German is the most widely spoken language in the EU, that alone should be good enough reason for the EEAS to place more importance on the German language. Germany's above average financial contributions to the EU should also be taken into consideration.

I agree with bishopbayern, German is an amazing language & a joy to listen to.

@ design, I find German a joy to learn because of its rigidity - rules are rules, I like the structure. Unlike all the exceptions that make English, my natural language, difficult for speakers of other languages to learn.
08:21 September 15, 2010 by proclusian
I'm with @Hertha Fan and @Bishopbayern on these points. German is truly an amazing language.

@BR549: I don't really understand why BR549 thinks the German language sounds "brutal" ...? Perhaps some psychological associations? Too many American war films? I can't do anything about these things, and I don't agree.

As for @design, you need to learn to write a proper English sentence before you criticize German. Punctuation and proper verb/subject agreement are key.
18:09 September 15, 2010 by derExDeutsche
Maybe, Europe has heard quite enough of German Politicians over the course of the last 100 years. Maybe, this is just the ticket.

Germany likes to think they know whats best for everybody else... God they're so smart.

however, to everybody else, the 'so let them eat cake' attitude can be a bit sour if you're not on the Liberal Kook German Media Teet.

soo.. LET THEM EAT CAKE! Kein Deutsch, Singhammer!
01:38 September 16, 2010 by Logic Guy
Well, I've heard of similar problems in Switzerland, with the French being on the short end of things. About 70% of Swiss people are Swiss-German. And so, wouldn't it be logical for the French workers to learn German as well?

The fact is, without Deutschland, there would be no EU.

The current state of the EU is clear proof that Deutschland is critical. Therefore, the "Wonderful German Language" should have greater representation.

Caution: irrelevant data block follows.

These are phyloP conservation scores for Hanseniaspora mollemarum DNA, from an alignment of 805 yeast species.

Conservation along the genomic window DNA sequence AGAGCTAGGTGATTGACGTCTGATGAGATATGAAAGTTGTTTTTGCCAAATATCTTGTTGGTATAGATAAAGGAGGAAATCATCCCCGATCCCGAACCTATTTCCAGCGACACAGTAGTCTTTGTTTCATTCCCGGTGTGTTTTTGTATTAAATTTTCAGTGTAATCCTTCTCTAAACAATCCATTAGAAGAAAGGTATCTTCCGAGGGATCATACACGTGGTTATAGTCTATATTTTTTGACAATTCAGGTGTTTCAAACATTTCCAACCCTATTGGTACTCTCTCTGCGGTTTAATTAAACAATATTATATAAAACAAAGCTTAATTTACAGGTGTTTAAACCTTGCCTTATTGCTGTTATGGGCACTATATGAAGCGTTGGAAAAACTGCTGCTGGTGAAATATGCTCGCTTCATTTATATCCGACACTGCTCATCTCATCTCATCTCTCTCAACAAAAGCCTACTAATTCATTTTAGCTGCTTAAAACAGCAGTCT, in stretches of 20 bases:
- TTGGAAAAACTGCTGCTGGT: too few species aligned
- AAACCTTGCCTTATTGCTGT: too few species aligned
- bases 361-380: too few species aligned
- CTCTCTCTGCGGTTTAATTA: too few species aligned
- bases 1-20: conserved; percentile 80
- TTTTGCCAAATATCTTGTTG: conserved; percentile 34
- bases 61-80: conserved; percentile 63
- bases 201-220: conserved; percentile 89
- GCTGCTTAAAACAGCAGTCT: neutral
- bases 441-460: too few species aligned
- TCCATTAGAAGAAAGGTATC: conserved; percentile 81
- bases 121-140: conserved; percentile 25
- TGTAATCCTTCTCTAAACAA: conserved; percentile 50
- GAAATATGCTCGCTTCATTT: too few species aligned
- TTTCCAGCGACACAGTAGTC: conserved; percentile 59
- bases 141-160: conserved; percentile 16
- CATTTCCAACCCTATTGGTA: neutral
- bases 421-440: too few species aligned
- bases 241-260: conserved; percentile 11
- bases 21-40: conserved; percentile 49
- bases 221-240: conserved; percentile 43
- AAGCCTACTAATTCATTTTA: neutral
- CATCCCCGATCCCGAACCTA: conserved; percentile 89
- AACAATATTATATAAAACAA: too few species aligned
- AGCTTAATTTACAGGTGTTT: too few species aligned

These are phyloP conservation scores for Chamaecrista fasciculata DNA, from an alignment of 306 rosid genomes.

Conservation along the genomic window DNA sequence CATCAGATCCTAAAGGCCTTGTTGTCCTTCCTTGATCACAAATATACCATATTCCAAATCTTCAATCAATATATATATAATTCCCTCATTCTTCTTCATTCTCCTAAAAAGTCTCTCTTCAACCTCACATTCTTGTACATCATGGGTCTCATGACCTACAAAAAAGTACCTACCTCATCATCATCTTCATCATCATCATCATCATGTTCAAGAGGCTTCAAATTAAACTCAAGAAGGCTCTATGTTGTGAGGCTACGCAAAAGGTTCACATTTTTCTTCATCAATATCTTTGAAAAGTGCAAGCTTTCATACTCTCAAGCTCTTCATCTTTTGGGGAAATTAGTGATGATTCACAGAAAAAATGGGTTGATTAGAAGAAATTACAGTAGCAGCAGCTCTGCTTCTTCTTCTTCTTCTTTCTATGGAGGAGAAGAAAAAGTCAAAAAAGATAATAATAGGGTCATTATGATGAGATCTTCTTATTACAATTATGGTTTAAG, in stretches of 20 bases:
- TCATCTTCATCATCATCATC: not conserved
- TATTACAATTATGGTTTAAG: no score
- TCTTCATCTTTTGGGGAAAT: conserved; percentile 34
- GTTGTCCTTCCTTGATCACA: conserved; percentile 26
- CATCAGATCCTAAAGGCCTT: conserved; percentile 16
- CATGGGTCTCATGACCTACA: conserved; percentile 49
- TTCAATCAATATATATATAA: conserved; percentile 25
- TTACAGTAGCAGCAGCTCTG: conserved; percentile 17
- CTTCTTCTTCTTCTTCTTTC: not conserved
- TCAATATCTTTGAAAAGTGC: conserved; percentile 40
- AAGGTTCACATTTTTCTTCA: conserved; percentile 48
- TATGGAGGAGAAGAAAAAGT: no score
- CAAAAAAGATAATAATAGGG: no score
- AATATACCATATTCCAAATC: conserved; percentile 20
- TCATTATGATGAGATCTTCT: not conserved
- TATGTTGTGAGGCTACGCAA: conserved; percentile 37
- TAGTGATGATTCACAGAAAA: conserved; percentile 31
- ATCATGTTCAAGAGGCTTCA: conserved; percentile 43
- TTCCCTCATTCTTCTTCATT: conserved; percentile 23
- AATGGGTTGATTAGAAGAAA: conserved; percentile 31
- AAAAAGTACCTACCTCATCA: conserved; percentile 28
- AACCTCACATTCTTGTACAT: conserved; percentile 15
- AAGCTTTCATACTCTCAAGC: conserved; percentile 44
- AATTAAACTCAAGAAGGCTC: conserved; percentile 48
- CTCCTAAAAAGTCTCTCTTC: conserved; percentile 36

02:28 September 16, 2010 by JohnPaul44
"German is ugly"

When I first visited Germany in 1952 as an English-speaking GI, a "Fraulein" told me that English sounded very harsh to her. I tried to listen to some English for only the sound, without following the meaning of the words, and agreed with her.

"gains by German would mean losses by English and French"

I am sure the wonderful English and French diplomats were well aware of this when they imposed harsh and punitive economic sanctions on Germany in the Treaty of Versailles at the end of World War I. Germany did not cause World War I, but England and France were the winners and took advantage of it. Those greedy English and French diplomats were the direct cause of World War II.

"German is too rigid"

The rules of German grammar and its consistent spelling are wonderful compared to the sloppiness of English and the weirdness of French.
02:44 September 18, 2010 by padu
Some Germans who openly advocate not responding to English speakers in Germany will soon face serious problem all over the world. Imagine people of all foreign countries like Russia or China would ask travelling or expats Germans to speak their languages instead of English. And then what is the the use of learning English, if we dont want to use it domestically or overseas. We Germans are too arrogant and narrow-minded.